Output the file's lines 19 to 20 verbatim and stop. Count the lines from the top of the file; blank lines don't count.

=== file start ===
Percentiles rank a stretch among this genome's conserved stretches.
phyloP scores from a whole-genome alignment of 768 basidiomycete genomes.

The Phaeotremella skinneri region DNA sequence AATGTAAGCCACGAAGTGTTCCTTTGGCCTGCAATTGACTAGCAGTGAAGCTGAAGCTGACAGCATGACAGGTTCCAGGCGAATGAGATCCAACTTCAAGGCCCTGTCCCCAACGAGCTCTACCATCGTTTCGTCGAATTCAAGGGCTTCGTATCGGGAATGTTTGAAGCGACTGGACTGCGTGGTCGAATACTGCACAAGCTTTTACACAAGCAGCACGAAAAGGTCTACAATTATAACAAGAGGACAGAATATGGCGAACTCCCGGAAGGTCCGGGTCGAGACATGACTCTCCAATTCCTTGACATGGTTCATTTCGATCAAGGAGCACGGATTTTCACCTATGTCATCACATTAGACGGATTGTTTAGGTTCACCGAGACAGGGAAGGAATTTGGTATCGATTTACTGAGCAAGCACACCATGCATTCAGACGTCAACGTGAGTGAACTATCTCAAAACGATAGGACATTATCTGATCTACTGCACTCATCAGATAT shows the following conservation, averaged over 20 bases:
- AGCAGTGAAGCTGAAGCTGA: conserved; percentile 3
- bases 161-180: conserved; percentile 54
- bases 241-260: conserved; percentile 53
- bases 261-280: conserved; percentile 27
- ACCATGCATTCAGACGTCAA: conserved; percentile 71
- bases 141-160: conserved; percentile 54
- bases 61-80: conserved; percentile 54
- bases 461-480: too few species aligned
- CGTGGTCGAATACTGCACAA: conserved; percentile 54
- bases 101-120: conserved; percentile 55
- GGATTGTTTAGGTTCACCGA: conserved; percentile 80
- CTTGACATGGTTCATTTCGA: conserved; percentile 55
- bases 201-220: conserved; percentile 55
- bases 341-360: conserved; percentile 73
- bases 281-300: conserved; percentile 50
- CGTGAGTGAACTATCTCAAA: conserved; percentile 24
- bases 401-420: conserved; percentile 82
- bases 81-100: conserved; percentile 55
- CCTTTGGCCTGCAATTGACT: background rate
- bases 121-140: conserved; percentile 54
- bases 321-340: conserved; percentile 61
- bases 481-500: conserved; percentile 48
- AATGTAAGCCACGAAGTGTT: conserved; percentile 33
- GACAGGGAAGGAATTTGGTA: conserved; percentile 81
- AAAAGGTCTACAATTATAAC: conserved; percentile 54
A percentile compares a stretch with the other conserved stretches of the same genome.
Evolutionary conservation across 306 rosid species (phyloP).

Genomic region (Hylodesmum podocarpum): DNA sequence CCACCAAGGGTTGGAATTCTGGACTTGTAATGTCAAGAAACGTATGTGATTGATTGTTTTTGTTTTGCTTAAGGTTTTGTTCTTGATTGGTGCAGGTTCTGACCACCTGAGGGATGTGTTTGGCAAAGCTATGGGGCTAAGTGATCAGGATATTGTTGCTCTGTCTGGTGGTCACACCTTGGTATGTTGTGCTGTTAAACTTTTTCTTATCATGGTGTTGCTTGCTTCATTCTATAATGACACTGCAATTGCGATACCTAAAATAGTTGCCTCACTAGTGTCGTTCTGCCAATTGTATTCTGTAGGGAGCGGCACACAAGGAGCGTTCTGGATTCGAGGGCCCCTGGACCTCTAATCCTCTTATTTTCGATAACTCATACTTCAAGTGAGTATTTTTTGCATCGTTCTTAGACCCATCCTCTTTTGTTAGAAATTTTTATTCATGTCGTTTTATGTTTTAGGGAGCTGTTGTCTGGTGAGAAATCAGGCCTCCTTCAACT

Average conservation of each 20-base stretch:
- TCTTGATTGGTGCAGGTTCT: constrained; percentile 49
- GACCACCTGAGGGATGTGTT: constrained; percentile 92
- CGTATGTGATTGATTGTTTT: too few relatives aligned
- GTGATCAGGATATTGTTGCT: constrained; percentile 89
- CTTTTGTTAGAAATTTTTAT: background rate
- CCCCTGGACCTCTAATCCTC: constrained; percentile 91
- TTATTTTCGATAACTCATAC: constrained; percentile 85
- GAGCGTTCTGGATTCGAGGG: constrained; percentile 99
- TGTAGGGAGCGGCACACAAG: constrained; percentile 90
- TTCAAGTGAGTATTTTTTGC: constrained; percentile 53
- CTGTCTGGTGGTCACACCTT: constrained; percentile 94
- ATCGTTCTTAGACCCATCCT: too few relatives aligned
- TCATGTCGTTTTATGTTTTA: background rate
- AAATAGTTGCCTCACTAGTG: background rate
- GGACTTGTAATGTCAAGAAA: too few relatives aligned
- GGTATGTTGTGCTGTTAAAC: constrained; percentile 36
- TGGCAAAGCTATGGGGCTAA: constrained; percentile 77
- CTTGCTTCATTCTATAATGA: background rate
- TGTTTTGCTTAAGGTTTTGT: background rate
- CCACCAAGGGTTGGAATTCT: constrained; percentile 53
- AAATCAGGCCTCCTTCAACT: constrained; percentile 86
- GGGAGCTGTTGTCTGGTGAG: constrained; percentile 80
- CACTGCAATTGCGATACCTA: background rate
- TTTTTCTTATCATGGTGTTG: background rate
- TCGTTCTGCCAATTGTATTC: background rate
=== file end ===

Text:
- CGTGAGTGAACTATCTCAAA: conserved; percentile 24
- bases 401-420: conserved; percentile 82